Geoff Moss

                                                          In that case I'd just stick with using a Promoted virtual assembly, to keep them linked together in case I want to modify the stacks later. Plus it only requires 2 mates in the assembly regardless of however many components are in the stack, which is better for performance.

                                                            • Re: Does using parts (such as nuts/bolts) with many configurations slow down the assembly they are used in?
                                                              Nick Birkett-Smith

                                                              Geoff Moss wrote:

                                                               

                                                              In that case I'd just stick with using a Promoted virtual assembly, to keep them linked together in case I want to modify the stacks later. Plus it only requires 2 mates in the assembly regardless of however many components are in the stack, which is better for performance.

                                                              A question for those who use sub-assemblies for fastener stacks: do you include the far-side fastener (e.g. a nut) in your virtual assembly? If so, how would you handle changes to the material thickness, meaning the nut is no longer in contact with the component?

                                                               

                                                                • Re: Does using parts (such as nuts/bolts) with many configurations slow down the assembly they are used in?
                                                                  Glenn Schroeder

                                                                  Nick Birkett-Smith wrote:

                                                                   

                                                                  Geoff Moss wrote:

                                                                   

                                                                  In that case I'd just stick with using a Promoted virtual assembly, to keep them linked together in case I want to modify the stacks later. Plus it only requires 2 mates in the assembly regardless of however many components are in the stack, which is better for performance.

                                                                  A question for those who use sub-assemblies for fastener stacks: do you include the far-side fastener (e.g. a nut) in your virtual assembly? If so, how would you handle changes to the material thickness, meaning the nut is no longer in contact with the component?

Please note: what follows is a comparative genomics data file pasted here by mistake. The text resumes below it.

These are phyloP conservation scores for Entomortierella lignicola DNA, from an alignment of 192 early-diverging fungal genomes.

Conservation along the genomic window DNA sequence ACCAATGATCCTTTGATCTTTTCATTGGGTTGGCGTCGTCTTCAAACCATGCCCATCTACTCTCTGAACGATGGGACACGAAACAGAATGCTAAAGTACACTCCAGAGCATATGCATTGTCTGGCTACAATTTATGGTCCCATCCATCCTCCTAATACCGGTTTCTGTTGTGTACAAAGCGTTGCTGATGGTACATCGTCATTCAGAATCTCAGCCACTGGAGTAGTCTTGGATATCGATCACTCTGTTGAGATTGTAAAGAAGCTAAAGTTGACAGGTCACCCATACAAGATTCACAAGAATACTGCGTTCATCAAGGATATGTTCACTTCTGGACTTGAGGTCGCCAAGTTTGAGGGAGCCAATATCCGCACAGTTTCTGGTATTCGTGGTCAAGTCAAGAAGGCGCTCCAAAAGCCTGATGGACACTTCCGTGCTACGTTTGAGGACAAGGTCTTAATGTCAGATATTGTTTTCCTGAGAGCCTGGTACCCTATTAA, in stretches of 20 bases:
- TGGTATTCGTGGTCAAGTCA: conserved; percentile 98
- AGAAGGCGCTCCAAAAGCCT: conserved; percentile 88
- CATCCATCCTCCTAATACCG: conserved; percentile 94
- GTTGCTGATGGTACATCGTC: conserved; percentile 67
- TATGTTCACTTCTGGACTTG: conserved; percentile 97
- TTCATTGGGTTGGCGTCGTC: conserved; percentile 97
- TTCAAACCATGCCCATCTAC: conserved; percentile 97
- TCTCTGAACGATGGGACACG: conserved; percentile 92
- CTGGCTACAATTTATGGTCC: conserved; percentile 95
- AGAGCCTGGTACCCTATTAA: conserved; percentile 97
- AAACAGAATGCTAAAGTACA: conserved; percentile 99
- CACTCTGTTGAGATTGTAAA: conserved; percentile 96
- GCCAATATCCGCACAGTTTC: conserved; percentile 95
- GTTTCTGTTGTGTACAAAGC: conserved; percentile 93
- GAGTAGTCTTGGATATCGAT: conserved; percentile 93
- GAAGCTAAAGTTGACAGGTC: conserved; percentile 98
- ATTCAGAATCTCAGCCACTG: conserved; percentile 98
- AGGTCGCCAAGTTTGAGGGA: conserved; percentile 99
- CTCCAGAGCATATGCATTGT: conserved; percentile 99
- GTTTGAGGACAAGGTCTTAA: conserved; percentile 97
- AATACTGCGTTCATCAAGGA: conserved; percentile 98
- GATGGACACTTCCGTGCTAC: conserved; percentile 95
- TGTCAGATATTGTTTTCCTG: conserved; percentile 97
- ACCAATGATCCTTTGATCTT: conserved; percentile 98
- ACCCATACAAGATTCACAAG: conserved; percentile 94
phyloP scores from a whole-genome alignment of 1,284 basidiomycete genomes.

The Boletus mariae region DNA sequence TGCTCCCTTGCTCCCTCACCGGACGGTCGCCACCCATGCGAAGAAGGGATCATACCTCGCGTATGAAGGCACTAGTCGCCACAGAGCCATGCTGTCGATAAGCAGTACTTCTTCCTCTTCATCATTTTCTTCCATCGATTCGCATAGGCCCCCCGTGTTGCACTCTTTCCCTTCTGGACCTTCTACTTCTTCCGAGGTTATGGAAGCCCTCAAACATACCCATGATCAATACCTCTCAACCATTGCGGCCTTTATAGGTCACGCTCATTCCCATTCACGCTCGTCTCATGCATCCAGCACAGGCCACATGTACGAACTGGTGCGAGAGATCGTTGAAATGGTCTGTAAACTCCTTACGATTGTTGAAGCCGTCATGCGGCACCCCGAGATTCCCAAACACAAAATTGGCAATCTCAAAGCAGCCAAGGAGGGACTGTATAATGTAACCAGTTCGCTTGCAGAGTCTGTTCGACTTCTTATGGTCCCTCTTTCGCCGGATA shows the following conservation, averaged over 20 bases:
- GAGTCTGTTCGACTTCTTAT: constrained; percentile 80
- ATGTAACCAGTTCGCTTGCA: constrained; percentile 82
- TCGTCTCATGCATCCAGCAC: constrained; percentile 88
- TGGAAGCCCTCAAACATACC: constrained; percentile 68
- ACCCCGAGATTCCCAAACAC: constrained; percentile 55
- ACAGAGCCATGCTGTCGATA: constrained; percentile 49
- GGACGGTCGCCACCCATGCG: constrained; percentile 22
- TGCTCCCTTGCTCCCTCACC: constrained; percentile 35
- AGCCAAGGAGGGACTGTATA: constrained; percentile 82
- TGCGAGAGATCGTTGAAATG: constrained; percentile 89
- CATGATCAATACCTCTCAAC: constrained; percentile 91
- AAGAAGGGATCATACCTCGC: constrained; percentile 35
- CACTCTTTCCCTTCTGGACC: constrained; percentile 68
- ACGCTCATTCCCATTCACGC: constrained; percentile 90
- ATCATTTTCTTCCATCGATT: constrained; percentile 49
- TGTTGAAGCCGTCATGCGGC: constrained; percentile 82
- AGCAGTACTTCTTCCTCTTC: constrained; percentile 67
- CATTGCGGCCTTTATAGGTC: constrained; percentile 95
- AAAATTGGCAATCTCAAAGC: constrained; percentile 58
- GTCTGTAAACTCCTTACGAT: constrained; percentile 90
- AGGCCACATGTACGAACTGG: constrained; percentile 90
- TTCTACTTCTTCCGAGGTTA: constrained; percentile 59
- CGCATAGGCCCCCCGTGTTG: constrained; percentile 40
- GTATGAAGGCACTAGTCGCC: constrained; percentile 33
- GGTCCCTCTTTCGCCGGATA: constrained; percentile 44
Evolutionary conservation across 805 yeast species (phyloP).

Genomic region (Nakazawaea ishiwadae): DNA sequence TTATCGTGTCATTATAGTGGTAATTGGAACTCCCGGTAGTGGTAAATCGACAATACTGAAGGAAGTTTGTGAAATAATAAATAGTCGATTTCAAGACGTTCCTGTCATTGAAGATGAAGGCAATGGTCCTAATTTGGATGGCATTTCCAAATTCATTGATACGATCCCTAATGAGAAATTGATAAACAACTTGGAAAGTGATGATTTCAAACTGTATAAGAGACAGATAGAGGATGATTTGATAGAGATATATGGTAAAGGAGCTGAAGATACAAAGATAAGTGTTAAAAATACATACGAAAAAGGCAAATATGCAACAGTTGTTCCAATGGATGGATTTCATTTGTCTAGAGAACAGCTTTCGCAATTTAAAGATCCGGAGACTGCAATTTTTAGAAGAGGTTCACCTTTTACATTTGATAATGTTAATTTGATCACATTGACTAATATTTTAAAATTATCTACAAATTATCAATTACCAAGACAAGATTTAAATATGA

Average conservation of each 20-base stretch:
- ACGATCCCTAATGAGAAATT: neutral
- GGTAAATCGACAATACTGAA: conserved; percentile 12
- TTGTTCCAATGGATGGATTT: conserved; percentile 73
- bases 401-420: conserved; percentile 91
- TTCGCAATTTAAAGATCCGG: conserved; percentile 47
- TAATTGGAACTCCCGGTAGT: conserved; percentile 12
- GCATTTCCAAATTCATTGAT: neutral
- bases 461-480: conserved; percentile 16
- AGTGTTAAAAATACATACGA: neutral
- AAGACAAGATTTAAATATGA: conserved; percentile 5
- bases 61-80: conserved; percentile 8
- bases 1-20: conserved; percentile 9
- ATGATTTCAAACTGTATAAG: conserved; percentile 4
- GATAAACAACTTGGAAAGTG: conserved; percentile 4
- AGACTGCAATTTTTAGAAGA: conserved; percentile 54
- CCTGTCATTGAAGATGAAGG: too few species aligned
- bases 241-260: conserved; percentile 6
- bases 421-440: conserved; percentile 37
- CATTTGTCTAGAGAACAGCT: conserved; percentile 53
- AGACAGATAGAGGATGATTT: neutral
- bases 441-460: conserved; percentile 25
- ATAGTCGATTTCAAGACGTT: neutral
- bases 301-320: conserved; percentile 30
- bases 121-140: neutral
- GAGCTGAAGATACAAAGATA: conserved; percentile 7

I don't usually use sub-assemblies of hardware stacks, but I have occasionally.  Of course if the material you're attaching to is known, and doesn't change within the Assembly where it's used, a Distance mate in the sub-assembly works fine.  If that won't work the only option I can think of off the top of my head would be to leave those components (the nut in your example) free to move up and down on the bolt, set the sub-assembly to Flexible in the main Assembly, and then then mate the nut coincident with a surface in the main Assembly.  That would of course require one more Mate, but it would allow for different or changing conditions.

                                                                   

                                                                  Now that I think about it you could have multiple configurations of the sub-assembly, with different values for the Distance Mate, and use whichever configuration worked best in the main Assembly for each instance.  I don't know which option would be best.

                                                                  • Re: Does using parts (such as nuts/bolts) with many configurations slow down the assembly they are used in?
                                                                    Geoff Moss

                                                                    In my case, I'm not adding the hardware until near the end of the design when the material thickness is not going to change. Of course that may not be the case for everyone. If it only happens rarely, you can just try to be vigilant about updating the hardware stacks when you swap out materials, and keep an eye out for extra gaps/physical overlap. If it happens regularly, you could always make the stacks fully defined within itself, except for the distance between the near and far side. Then place them in the assembly as flexible, and mate coincident on both the nut and bolt side, though that does add an extra layer of work. And if you're talking about separate instances within one assembly needing the same hardware but varying thicknesses in different locations, you can always make configurations of the hardware stack virtual assembly (need to set each one to Promote) to account for different thicknesses, or even varying hardware sizes.